It wasn’t too long ago that many people espoused the decline, if not death, of the SQL language and relational database technology in general. As a level set, remember that relational technology stores data into rows and columns and that the way to access relational data is through Structured Query Language (SQL). For a couple of years, there was a full frontal assault on relational approaches from the Hadoop and non-relational crowds. The overhead of placing data into pre-defined rows and columns was deemed too great, compared to storing data within a non-relational environment.
In non-relational environments, users are free to use a wide range of programming languages to analyze data in any format. The data is typically simply stored in files with no assumed format or relationships. This approach does have its merits, but it also has its limitations.
In case you hadn’t noticed, a huge flip-flop has occurred. Many of the same people and organizations that were recently dismissing the entire concept of relational environments and SQL are now racing to … wait for it … add SQL-style interfaces on top of non-relational platforms like Hadoop! Let’s first take a look at how the flip-flop came about and then discuss why it is a good thing.
One big and mistaken assumption in the case against relational technologies is that relational technologies are not flexible and can’t handle unexpected questions or poorly formatted data. Therefore, a non-relational platform is required to be nimble. It is important to distinguish between an inherent shortcoming of a relational system and a shortcoming in how that system is implemented. That distinction is critical to understanding the flip-flop.
It is true that many organizations, particularly the large ones, not only had a large number of relational systems in place, but also locked the systems down very tightly. It was in fact difficult for users to ask new questions or to gain access to enough computing resources. However, this was due to the policies laid on top of relational technology as opposed to the technology itself. It is entirely possible to load and query data in a relational environment that isn’t in 3rd normal form, that hasn’t been formally modeled, and that isn’t yet clean. I spent years doing this.
The concept of an analytic sandbox or discovery environment centers on freeing users from traditional IT-imposed access limits and allowing them to explore and experiment with data in a relational environment. Granted, not all types of data can be handled in a relational system, but most common business data sources can be.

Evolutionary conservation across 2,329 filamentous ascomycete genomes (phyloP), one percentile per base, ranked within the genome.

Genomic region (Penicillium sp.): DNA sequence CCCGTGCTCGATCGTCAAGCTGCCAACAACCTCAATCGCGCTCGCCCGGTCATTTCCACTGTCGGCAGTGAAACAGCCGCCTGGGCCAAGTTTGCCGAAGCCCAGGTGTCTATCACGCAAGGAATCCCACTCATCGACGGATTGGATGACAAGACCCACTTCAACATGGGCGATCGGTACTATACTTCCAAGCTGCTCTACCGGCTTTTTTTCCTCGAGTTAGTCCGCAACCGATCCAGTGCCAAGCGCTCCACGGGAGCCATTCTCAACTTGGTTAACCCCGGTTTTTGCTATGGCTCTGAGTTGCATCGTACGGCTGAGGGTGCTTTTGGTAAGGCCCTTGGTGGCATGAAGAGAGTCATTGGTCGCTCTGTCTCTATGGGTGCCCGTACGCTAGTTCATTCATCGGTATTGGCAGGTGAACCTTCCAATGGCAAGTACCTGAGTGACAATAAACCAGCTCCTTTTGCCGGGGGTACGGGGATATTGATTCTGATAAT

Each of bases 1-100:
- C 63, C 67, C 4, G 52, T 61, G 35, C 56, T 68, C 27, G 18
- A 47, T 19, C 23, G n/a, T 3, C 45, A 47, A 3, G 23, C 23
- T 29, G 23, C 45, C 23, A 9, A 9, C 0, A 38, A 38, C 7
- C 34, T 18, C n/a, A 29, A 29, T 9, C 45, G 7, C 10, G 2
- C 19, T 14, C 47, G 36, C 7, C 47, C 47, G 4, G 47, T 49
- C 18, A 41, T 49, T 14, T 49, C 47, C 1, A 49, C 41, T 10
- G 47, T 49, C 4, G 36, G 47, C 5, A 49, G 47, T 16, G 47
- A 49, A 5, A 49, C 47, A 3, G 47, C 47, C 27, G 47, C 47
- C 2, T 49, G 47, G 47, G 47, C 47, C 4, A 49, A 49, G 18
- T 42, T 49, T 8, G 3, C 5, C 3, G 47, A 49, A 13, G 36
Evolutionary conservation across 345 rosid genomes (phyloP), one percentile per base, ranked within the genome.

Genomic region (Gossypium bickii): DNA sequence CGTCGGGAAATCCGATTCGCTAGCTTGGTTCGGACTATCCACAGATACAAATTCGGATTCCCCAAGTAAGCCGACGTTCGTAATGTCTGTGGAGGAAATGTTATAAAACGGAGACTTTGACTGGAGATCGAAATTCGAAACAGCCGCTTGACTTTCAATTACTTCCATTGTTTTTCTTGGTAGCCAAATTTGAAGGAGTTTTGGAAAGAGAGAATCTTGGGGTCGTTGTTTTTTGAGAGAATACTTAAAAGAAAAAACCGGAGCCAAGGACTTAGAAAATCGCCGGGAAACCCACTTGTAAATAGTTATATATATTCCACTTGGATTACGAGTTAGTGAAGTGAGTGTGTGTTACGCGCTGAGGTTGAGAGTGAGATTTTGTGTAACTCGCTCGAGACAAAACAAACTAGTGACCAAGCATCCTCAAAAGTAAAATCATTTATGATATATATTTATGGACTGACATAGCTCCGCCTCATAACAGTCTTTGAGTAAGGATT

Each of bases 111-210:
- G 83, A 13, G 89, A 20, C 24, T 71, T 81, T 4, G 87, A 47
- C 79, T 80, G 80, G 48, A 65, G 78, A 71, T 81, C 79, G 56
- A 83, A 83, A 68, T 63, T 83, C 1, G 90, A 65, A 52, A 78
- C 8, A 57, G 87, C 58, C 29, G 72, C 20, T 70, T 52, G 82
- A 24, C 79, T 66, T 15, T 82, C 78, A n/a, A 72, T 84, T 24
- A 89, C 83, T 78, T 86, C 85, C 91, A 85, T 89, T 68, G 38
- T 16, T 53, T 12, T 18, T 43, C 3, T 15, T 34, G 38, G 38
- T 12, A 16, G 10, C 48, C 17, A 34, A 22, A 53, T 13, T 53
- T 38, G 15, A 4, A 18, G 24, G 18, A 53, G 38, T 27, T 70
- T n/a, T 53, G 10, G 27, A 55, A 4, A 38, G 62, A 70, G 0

Like any solution, relational approaches are very good for many problems and are not as good for others. The same can be said about non-relational environments. Analytic professionals like me have always used a mix of environments because it isn’t about one approach being better or worse, but about which fits a given problem best. To me, SQL is the new kid on the block because when I started out, SQL did not exist! Over time, I added SQL processing into the mix where it made sense. It ended up making sense a huge proportion of the time, but not all of the time.
Recently, some organizations have tried to do too much with non-relational platforms. In many cases, this has led to inefficient processes that take more time to create, manage, and process than standard SQL approaches. Luckily, most of those who were looking to put up SQL’s tombstone have come around to their error.
It is terrific for the industry that the flip-flop around relational technologies has occurred. Having a mix of capabilities is a good thing and it isn’t a zero-sum game where only one approach can win. Facebook realized that trying to implement SQL-style processing outside of an environment built for it was wasting time and money to reinvent something that already existed and worked just fine. As a result, Facebook added a large relational environment into its mix because certain types of processing just work better that way.
Many of us who have spent years developing advanced analytic processes were surprised to see relational technologies and SQL getting beat up so badly. It never made sense to kill SQL and I’ll forgive those who were misguided in their attempts to do so. After all, it can’t help but sting a little to have to pull an about face and execute a flip-flop like politicians are known to do. But, sometimes executing a flip-flop is the right thing to do.